There’s no mistaking the relief in Western chancelleries at the imminent change of guard in Washington. Out goes policy by tweet, in comes patient consensus-building in UN committees, a renewed commitment to NATO and Asian allies and doubtless an active presence at all the big global conferences. Forgive my cynicism if, as a former diplomat, I detect the most relief coming from the foreign policy industry, which has felt underemployed during the Trump years is now looking for an uptick in business.

Amid the jubilation, it’s worth observing that his delivery on the promise of “no more wars” and recent successes in the Middle East are real and would be more widely lauded if anyone other than Donald J Trump were responsible for them. Whisper it, but less activism might just be a good thing.

To be sure, the change is not without its benefits. Trump’s penchant for springing surprises on supposed allies was hardly conducive to effective teamwork. A fresh approach under Biden should certainly allow for some quick wins. Domestic policy changes and support for multilateral action on health as well as on climate change in the run up to COP26 could both make a decisive difference, emboldening allies and making it harder for recalcitrants to hide.

But the Trump paradox points to a potential Biden paradox. How will a commitment to multilateralism and working with allies sit with pent up enthusiasm for liberal interventionism? In his first remarks after being named as Biden’s nominee for Secretary of State, Tony Blinken talked eloquently of his pride in the US’ role in standing up for liberal values around the world. This may sound very commendable around the (virtual) dinner tables of the Beltway or North London, but it will be much harder now (even) than in 1999 or 2003 or 2011 to summon up international support for coercive intervention.

At home – in the US, but also in Europe – voters are tired, have domestic priorities and haven’t forgotten the costly foreign policy failures of past years. Trump was right (and not alone, see James Sheehan’s “The Monopoly of Violence: Why Europeans Hate Going to War”) that Europeans have little appetite for military spending. They are unlikely again to contemplate coercion as the solution in their own neighbourhood and have little capacity for it beyond.

If the Biden Administration remains committed to both collaboration and intervention, irresistible force will before long meet immovable objects. An equally important tension is likely to emerge between the desire to work through allies and an increasing fastidiousness about who should be respectable enough. Not even all EU member states are likely to meet the high standards of today’s liberal minds, and what about India and Turkey? Without them, what kind of alliance is there? Purity isn’t on the table, but the rhetoric of American foreign policy renewal risks creating expectations which raise the stakes and influence realities on the ground. If you’re in an unstable part of the world and think the US cavalry may come to the rescue, you start taking risks which may prove unwise.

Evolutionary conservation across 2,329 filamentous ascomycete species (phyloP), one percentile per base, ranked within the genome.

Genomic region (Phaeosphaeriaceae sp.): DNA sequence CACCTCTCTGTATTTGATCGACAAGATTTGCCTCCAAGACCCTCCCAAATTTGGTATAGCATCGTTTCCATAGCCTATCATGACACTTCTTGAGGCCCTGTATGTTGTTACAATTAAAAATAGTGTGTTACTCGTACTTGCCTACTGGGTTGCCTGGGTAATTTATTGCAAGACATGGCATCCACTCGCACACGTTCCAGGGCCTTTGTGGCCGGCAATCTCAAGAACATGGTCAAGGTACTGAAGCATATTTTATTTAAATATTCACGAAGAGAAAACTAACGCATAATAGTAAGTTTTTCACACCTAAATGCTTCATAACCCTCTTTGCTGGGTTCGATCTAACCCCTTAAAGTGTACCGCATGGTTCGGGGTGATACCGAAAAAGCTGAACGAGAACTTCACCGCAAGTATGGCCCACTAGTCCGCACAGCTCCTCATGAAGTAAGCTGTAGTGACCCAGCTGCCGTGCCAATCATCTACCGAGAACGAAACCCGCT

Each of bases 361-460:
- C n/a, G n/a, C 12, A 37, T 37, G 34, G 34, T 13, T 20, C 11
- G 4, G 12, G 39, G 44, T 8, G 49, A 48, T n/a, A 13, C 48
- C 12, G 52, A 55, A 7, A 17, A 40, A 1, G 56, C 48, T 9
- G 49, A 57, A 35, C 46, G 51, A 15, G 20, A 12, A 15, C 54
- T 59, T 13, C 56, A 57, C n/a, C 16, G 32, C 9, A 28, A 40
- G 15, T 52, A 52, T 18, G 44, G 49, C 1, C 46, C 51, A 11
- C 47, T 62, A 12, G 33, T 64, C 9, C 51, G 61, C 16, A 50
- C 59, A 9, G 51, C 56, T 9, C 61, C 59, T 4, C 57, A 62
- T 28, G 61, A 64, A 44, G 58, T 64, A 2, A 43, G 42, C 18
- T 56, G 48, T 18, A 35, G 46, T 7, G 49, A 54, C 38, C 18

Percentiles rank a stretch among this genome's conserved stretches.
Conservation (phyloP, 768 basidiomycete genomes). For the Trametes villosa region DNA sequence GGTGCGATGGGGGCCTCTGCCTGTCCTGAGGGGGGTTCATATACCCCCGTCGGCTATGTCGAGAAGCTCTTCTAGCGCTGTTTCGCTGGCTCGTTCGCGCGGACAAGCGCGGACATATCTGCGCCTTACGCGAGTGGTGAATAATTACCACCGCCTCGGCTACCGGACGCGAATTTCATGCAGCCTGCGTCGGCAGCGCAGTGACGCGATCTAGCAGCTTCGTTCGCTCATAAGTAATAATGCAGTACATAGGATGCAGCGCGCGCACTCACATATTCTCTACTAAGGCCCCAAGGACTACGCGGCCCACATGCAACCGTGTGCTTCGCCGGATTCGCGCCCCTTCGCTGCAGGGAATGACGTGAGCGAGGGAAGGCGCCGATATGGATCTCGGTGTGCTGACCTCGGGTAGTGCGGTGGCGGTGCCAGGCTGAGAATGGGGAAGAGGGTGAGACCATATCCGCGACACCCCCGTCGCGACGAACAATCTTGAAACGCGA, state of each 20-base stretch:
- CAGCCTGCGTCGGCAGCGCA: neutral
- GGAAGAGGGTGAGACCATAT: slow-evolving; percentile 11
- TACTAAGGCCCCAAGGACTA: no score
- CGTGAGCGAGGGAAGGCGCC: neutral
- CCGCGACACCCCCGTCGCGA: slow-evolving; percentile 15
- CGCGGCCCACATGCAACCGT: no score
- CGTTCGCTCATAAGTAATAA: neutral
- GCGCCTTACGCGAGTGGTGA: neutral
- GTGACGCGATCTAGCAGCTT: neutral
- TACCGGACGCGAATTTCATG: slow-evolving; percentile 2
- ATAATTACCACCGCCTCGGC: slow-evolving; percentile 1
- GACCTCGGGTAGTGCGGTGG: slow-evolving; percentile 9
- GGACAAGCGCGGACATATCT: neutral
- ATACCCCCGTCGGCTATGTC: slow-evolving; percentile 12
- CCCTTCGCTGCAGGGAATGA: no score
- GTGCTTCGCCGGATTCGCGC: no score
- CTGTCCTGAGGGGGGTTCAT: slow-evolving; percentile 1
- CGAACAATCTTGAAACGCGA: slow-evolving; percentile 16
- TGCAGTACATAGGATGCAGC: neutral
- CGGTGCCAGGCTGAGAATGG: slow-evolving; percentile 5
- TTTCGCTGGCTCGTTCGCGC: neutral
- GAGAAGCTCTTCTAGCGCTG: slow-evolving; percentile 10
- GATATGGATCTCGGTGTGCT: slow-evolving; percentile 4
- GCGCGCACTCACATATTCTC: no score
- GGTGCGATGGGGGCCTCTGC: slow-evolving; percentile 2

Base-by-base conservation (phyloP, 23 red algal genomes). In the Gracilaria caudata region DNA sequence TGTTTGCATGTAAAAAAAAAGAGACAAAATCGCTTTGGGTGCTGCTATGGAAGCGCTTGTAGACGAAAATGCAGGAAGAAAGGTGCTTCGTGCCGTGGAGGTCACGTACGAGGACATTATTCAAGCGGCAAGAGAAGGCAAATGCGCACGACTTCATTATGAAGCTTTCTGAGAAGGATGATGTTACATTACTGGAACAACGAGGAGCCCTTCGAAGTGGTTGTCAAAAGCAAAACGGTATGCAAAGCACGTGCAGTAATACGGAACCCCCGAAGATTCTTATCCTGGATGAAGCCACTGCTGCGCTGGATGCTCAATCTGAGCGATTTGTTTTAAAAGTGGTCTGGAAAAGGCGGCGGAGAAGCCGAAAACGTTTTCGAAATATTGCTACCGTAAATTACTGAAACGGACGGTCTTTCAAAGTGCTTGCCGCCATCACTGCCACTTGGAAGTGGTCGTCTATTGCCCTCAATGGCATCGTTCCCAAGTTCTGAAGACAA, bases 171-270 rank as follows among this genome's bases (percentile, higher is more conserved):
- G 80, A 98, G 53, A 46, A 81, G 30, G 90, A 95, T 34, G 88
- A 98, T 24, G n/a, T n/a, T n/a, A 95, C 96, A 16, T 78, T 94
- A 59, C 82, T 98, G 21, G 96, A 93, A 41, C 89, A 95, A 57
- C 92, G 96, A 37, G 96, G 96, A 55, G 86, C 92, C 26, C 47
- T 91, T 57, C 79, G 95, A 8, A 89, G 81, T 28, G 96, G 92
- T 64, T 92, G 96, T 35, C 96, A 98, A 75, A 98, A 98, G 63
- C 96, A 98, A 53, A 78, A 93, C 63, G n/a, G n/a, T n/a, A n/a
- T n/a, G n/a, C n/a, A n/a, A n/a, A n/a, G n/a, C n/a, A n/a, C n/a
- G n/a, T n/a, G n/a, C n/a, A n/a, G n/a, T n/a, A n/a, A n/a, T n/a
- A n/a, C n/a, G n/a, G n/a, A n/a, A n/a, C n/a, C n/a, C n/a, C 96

Whatever our expectations, we may come to see the sense of relief at a Biden foreign policy as premature. But for the UK, there is no option but to wish for success. Any sensible British Government has to be aligned with the US, not on everything, but on most matters of geopolitical importance. Sitting out the dance is never wise: it is not clear that the Europeans got much practical value from the last four years of distancing themselves from Washington.

The real challenge for all of us is how to pursue foreign policy in a world which, notwithstanding the wishes of some in the new Administration, will become more multipolar not less. We are all absolutely entitled to defend our own interests actively, But we cannot seriously expect that we can bring everyone else to be like us. If force becomes less credible, expect more use of economic and other sanctions: springing surprises on allies may be out, but business is fair game.

Our record on this isn’t great. Rivals are usually able to turn even “smart” sanctions to their advantage, and the collateral damage is often high. However clever we think we are strategically, at the tactical level – which is where sanctions are applied – the autocrat on the ground usually has the upper hand.

It’s not a return to the “good old days” of liberal intervention that we need, but a more sophisticated approach to strengthening our influence where it matters. I’m not convinced that this is going to be achieved by the now conventional post-Cold War “soft power” tools favoured by the foreign policy establishment, which often involve finding the people wearing the smartest clothes and speaking the best English and throwing money at them for questionable “nation building” projects. If you think that’s smart, just look at how US and British liberals’ attempts at influencing their own fellow citizens have gone over the past few years.

Perhaps it’s time for a return to traditional diplomacy: less idealism, more realism. A quiet British word in the ear, anyone? Or is the prospect of business as usual too seductive?

David Landsman is a former British Ambassador to Greece.